The agony of waiting – Fruit of the Spirit: Patience, Preview

In December my daughter turned 16, and we went to the PennDOT Driver’s License Center at East Town Mall so she could take her permit test.  We walked in the front door, and she received her number from the receptionist.  At the far side of the large waiting room, we found seats near the bank of computers used for permit tests.  Then we did what you do in waiting rooms.  We waited for her number to be called.  The system announced number after number over the loudspeakers, as screens displayed the number of the person being served.  We waited as other numbers were called, and we waited some more.

I started feeling the need to use the restroom, but I didn’t want to go in case my daughter’s number was called.  So our waiting continued, with a growing unsettledness as people around us got up after hearing their number called.  We pulled out our phones to keep busy.  I thought that I should have brought my laptop to work on my dissertation.

My urge to use the men’s room steadily grew, and I began shifting in my seat like you do when you’re feeling discomfort.  We looked around trying to determine if people who arrived after us were having their number called before us.  It sure seemed like that was happening.  Was something wrong?  Did our number get skipped?  Should we get up and ask for help? 

As the minutes ticked by, I was now becoming very uncomfortable.  I got upset with myself, thinking that I should have gone to the restroom when I first felt the urge.  I would have been back with plenty of time to spare.  Now I was shifting in my seat and bouncing my feet, certain that if I ran to the bathroom now, my daughter’s number would be called while I was away.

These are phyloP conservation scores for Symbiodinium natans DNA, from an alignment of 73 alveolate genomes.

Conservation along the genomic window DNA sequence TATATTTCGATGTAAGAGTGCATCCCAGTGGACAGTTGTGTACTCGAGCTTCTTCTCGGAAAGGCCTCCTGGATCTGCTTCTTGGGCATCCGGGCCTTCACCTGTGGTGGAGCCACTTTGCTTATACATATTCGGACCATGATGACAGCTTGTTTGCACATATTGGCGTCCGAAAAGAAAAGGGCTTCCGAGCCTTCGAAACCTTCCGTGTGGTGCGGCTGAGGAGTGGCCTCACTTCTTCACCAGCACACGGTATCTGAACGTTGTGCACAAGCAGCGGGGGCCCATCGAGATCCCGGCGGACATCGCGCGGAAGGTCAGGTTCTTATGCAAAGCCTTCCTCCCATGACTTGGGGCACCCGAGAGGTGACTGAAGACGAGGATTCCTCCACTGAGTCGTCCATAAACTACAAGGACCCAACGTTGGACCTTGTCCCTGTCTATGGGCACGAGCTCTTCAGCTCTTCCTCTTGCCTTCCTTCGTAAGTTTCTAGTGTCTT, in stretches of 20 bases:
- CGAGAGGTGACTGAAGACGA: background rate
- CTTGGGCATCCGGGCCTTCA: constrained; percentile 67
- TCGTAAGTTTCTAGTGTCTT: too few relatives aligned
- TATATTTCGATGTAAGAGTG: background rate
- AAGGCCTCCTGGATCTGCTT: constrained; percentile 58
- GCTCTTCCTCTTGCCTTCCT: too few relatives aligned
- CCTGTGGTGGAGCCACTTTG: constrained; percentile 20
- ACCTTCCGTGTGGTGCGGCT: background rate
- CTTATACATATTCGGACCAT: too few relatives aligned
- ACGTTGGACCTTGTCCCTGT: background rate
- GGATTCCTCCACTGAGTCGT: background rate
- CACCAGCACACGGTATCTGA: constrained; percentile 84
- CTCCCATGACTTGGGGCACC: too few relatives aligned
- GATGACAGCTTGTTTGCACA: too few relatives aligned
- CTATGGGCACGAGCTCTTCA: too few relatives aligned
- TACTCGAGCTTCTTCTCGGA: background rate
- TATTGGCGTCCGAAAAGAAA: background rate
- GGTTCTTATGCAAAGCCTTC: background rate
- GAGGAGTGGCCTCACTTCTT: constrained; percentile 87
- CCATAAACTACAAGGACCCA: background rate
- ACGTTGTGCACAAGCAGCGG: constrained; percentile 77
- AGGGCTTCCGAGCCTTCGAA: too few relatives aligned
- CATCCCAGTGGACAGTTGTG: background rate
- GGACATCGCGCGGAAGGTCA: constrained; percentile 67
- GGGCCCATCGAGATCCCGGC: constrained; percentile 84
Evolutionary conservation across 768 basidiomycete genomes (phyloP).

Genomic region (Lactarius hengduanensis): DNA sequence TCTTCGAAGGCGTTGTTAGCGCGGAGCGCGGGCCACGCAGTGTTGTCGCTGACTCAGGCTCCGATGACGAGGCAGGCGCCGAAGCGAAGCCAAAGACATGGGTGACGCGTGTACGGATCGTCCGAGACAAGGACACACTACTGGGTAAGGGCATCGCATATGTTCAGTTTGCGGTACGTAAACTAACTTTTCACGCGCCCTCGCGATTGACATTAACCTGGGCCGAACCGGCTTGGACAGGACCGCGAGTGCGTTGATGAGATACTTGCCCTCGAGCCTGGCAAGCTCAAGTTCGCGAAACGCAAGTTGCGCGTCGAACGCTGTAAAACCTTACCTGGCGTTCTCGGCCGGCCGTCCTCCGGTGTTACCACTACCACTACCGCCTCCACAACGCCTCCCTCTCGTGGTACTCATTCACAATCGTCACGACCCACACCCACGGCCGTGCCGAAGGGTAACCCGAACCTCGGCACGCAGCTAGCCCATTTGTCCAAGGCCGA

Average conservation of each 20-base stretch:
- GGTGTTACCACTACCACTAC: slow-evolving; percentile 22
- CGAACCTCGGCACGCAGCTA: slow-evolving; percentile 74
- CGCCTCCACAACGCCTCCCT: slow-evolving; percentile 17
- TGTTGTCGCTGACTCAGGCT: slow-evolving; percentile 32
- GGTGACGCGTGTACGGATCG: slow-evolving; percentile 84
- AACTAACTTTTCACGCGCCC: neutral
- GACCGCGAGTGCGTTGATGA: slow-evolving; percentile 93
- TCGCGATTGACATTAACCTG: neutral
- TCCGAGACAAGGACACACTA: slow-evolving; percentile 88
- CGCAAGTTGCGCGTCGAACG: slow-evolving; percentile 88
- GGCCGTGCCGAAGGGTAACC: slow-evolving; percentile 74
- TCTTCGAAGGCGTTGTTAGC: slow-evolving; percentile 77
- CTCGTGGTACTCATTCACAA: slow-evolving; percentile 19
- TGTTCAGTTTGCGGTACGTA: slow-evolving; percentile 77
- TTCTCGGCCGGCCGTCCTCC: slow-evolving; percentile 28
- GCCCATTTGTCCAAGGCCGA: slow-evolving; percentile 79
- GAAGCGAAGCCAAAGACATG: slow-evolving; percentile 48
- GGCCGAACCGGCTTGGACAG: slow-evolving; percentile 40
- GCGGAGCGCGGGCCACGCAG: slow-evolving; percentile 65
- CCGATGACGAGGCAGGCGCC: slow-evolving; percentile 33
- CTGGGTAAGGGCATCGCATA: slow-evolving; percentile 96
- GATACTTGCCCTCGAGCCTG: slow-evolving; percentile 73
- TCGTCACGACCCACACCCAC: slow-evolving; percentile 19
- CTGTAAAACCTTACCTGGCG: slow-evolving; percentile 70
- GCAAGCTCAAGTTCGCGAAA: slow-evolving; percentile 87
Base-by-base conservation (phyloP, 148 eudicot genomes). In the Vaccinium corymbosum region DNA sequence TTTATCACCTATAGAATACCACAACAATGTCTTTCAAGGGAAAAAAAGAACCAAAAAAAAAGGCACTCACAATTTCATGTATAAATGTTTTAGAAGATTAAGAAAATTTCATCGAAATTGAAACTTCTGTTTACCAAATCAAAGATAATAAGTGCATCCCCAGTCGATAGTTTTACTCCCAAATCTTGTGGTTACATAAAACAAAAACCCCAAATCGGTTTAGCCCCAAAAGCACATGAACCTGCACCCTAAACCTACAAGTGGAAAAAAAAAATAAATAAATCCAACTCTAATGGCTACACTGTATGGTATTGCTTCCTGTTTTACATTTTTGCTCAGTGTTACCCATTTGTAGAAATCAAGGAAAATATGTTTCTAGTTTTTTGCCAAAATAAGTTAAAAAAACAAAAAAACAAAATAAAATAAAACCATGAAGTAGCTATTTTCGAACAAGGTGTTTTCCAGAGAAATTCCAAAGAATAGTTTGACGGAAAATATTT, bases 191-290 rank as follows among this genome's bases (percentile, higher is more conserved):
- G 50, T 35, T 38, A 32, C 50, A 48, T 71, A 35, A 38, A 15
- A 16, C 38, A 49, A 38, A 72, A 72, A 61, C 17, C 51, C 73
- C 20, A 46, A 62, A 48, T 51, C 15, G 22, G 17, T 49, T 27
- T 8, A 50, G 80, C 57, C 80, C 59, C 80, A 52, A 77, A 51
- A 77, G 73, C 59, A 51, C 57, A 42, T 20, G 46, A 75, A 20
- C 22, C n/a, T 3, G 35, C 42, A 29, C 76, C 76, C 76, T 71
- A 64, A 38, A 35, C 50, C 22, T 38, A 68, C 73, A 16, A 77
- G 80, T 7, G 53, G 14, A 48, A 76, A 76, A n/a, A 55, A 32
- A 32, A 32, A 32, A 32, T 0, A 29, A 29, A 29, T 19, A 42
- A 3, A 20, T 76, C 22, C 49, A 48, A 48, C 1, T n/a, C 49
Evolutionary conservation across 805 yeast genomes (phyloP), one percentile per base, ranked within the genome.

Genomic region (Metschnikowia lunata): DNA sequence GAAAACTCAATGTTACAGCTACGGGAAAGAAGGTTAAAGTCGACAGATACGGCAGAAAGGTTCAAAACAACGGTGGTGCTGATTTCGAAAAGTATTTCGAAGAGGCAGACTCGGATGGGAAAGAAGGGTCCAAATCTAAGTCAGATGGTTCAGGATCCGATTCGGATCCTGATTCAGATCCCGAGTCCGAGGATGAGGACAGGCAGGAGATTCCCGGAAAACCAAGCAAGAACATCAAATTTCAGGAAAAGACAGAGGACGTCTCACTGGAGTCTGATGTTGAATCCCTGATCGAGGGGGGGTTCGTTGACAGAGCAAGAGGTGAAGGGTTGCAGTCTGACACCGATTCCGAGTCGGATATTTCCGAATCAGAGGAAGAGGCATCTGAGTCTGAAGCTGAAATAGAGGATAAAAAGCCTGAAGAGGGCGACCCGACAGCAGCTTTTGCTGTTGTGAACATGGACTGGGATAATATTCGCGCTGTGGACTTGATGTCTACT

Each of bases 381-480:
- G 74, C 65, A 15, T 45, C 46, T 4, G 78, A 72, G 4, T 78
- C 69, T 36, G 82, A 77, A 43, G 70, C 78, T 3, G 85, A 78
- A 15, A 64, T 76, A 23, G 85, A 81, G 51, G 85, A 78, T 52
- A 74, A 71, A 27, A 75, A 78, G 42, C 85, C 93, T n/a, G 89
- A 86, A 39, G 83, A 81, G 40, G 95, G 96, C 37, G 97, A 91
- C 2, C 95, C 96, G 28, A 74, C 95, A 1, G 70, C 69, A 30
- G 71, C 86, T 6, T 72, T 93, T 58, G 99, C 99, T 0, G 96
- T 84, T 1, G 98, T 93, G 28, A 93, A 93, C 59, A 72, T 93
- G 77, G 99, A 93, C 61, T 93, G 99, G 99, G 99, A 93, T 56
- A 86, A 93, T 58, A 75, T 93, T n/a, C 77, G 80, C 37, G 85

Have you been in that situation?  Waiting. The DMV is usually a good bet if you want to try your hand at patience.  But there are plenty of other experiences in life that force us to wait, often for much, much longer than the DMV.  Graduation from grade school is a 12+ year process.  Working for retirement usually requires decades.  How do you do with waiting?  Are you good at it?  Or not so good? What, or who, tries your patience?

In our continuing series on the Fruit of the Spirit, we are learning to walk in step with the Spirit, which means growing the Fruit of the Spirit in our lives.  We’ve learned about growing love, joy, and peace, and now this coming week we’ll study what it means to grow patience. 

Check back in on Monday, and we’ll get started.

Photo by Matthew Henry on Unsplash

How to grow peace in your life – Fruit of the Spirit: Peace, Part 5

This week we welcome guest blogger, David Hundert, who is a Master of Divinity student at Evangelical Seminary in Myerstown, PA.

What I hope is that you will be able to walk away from these blog posts about peace and have peace; to be at peace with God. How do we do that? First, in Philippians 4:6-7, Paul writes,

“Do not be anxious about anything, but in every situation, by prayer and petition, with thanksgiving, present your requests to God. And the peace of God, which transcends all understanding, will guard your hearts and your minds in Christ Jesus.”

To begin trusting in God, if you’ve never done that before, is really simple. Romans 10:9-10 states,

“If you declare with your mouth, ‘Jesus is Lord,’ and believe in your heart that God raised him from the dead, you will be saved. For it is with your heart that you believe and are justified, and it is with your mouth that you profess your faith and are saved.

“What does it mean to be “justified?” It means “just as if I’d never sinned.” You can have your relationship with the Lord restored. You can have peace with God. It’s right there for the asking.

If you’ve done that already and yet you still don’t have peace, ask the Lord to show you what it is that is in the way. Ask the Holy Spirit to reveal to you what you need to confess to Him and then do it! Ask Him for forgiveness and enjoy that peace. He can restore that ability to walk in step with the Spirit and that peace will sprout in your life to overflowing!